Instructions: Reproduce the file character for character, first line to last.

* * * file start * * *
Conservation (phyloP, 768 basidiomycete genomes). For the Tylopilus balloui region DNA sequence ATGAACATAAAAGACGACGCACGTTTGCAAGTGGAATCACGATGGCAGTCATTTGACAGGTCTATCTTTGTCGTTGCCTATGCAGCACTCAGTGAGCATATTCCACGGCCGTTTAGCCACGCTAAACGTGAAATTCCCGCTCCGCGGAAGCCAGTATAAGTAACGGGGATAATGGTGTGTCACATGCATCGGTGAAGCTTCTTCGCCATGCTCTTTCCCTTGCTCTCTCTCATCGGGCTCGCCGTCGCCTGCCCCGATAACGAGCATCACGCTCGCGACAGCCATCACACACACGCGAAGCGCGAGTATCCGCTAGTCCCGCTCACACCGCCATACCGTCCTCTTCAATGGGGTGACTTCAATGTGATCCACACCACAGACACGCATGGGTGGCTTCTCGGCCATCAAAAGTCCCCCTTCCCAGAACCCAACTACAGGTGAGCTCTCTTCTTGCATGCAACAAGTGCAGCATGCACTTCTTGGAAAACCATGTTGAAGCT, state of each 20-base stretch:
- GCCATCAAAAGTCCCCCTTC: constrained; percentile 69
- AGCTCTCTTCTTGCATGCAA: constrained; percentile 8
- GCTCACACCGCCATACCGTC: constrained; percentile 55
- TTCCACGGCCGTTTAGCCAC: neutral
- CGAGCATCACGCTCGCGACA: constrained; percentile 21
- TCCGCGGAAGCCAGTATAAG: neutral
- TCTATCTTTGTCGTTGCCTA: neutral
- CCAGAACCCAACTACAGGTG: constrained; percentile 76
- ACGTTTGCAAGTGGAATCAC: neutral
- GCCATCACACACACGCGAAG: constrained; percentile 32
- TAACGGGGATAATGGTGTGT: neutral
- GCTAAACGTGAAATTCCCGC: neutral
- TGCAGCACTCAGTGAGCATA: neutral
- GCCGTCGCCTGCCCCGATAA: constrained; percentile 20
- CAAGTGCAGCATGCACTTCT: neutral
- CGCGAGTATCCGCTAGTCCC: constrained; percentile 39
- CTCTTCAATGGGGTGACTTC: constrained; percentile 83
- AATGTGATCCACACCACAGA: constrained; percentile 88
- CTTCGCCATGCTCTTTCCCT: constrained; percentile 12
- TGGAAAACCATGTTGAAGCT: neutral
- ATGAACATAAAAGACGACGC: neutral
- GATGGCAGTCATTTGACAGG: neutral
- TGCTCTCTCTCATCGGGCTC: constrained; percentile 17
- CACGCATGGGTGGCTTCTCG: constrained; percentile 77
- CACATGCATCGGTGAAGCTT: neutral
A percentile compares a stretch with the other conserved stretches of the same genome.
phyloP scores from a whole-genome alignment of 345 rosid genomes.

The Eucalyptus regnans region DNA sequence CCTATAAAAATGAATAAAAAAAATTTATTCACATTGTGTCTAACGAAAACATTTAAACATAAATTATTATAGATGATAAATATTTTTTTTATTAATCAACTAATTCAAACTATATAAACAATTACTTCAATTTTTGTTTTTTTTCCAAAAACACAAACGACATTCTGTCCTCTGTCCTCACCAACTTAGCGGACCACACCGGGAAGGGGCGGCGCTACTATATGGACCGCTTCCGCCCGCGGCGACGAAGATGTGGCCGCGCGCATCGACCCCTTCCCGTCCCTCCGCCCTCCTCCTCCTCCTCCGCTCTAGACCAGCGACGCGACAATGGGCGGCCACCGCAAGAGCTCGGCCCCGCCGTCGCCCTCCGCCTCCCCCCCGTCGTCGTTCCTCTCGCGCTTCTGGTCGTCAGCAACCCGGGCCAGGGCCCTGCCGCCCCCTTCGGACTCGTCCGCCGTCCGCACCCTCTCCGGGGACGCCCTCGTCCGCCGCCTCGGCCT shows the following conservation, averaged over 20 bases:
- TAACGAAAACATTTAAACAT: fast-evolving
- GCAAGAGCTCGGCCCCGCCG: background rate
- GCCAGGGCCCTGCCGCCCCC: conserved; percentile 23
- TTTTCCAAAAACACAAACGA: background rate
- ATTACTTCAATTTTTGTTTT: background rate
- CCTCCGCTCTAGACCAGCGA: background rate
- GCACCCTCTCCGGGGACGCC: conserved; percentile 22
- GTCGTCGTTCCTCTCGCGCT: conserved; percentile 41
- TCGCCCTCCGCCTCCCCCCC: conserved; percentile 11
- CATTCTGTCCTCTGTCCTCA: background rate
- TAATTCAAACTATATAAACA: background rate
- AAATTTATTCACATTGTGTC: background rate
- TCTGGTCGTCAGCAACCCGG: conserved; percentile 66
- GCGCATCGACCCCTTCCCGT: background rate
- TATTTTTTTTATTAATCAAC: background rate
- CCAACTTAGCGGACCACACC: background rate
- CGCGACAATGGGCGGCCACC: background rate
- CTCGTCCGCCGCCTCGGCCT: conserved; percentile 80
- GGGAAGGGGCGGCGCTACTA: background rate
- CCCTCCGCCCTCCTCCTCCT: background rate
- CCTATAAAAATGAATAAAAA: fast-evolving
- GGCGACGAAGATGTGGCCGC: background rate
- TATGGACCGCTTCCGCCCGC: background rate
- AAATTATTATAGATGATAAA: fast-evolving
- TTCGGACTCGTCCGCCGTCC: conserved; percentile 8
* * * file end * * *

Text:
Conservation (phyloP, 768 basidiomycete genomes). For the Tylopilus balloui region DNA sequence ATGAACATAAAAGACGACGCACGTTTGCAAGTGGAATCACGATGGCAGTCATTTGACAGGTCTATCTTTGTCGTTGCCTATGCAGCACTCAGTGAGCATATTCCACGGCCGTTTAGCCACGCTAAACGTGAAATTCCCGCTCCGCGGAAGCCAGTATAAGTAACGGGGATAATGGTGTGTCACATGCATCGGTGAAGCTTCTTCGCCATGCTCTTTCCCTTGCTCTCTCTCATCGGGCTCGCCGTCGCCTGCCCCGATAACGAGCATCACGCTCGCGACAGCCATCACACACACGCGAAGCGCGAGTATCCGCTAGTCCCGCTCACACCGCCATACCGTCCTCTTCAATGGGGTGACTTCAATGTGATCCACACCACAGACACGCATGGGTGGCTTCTCGGCCATCAAAAGTCCCCCTTCCCAGAACCCAACTACAGGTGAGCTCTCTTCTTGCATGCAACAAGTGCAGCATGCACTTCTTGGAAAACCATGTTGAAGCT, state of each 20-base stretch:
- GCCATCAAAAGTCCCCCTTC: constrained; percentile 69
- AGCTCTCTTCTTGCATGCAA: constrained; percentile 8
- GCTCACACCGCCATACCGTC: constrained; percentile 55
- TTCCACGGCCGTTTAGCCAC: neutral
- CGAGCATCACGCTCGCGACA: constrained; percentile 21
- TCCGCGGAAGCCAGTATAAG: neutral
- TCTATCTTTGTCGTTGCCTA: neutral
- CCAGAACCCAACTACAGGTG: constrained; percentile 76
- ACGTTTGCAAGTGGAATCAC: neutral
- GCCATCACACACACGCGAAG: constrained; percentile 32
- TAACGGGGATAATGGTGTGT: neutral
- GCTAAACGTGAAATTCCCGC: neutral
- TGCAGCACTCAGTGAGCATA: neutral
- GCCGTCGCCTGCCCCGATAA: constrained; percentile 20
- CAAGTGCAGCATGCACTTCT: neutral
- CGCGAGTATCCGCTAGTCCC: constrained; percentile 39
- CTCTTCAATGGGGTGACTTC: constrained; percentile 83
- AATGTGATCCACACCACAGA: constrained; percentile 88
- CTTCGCCATGCTCTTTCCCT: constrained; percentile 12
- TGGAAAACCATGTTGAAGCT: neutral
- ATGAACATAAAAGACGACGC: neutral
- GATGGCAGTCATTTGACAGG: neutral
- TGCTCTCTCTCATCGGGCTC: constrained; percentile 17
- CACGCATGGGTGGCTTCTCG: constrained; percentile 77
- CACATGCATCGGTGAAGCTT: neutral
A percentile compares a stretch with the other conserved stretches of the same genome.
phyloP scores from a whole-genome alignment of 345 rosid genomes.

The Eucalyptus regnans region DNA sequence CCTATAAAAATGAATAAAAAAAATTTATTCACATTGTGTCTAACGAAAACATTTAAACATAAATTATTATAGATGATAAATATTTTTTTTATTAATCAACTAATTCAAACTATATAAACAATTACTTCAATTTTTGTTTTTTTTCCAAAAACACAAACGACATTCTGTCCTCTGTCCTCACCAACTTAGCGGACCACACCGGGAAGGGGCGGCGCTACTATATGGACCGCTTCCGCCCGCGGCGACGAAGATGTGGCCGCGCGCATCGACCCCTTCCCGTCCCTCCGCCCTCCTCCTCCTCCTCCGCTCTAGACCAGCGACGCGACAATGGGCGGCCACCGCAAGAGCTCGGCCCCGCCGTCGCCCTCCGCCTCCCCCCCGTCGTCGTTCCTCTCGCGCTTCTGGTCGTCAGCAACCCGGGCCAGGGCCCTGCCGCCCCCTTCGGACTCGTCCGCCGTCCGCACCCTCTCCGGGGACGCCCTCGTCCGCCGCCTCGGCCT shows the following conservation, averaged over 20 bases:
- TAACGAAAACATTTAAACAT: fast-evolving
- GCAAGAGCTCGGCCCCGCCG: background rate
- GCCAGGGCCCTGCCGCCCCC: conserved; percentile 23
- TTTTCCAAAAACACAAACGA: background rate
- ATTACTTCAATTTTTGTTTT: background rate
- CCTCCGCTCTAGACCAGCGA: background rate
- GCACCCTCTCCGGGGACGCC: conserved; percentile 22
- GTCGTCGTTCCTCTCGCGCT: conserved; percentile 41
- TCGCCCTCCGCCTCCCCCCC: conserved; percentile 11
- CATTCTGTCCTCTGTCCTCA: background rate
- TAATTCAAACTATATAAACA: background rate
- AAATTTATTCACATTGTGTC: background rate
- TCTGGTCGTCAGCAACCCGG: conserved; percentile 66
- GCGCATCGACCCCTTCCCGT: background rate
- TATTTTTTTTATTAATCAAC: background rate
- CCAACTTAGCGGACCACACC: background rate
- CGCGACAATGGGCGGCCACC: background rate
- CTCGTCCGCCGCCTCGGCCT: conserved; percentile 80
- GGGAAGGGGCGGCGCTACTA: background rate
- CCCTCCGCCCTCCTCCTCCT: background rate
- CCTATAAAAATGAATAAAAA: fast-evolving
- GGCGACGAAGATGTGGCCGC: background rate
- TATGGACCGCTTCCGCCCGC: background rate
- AAATTATTATAGATGATAAA: fast-evolving
- TTCGGACTCGTCCGCCGTCC: conserved; percentile 8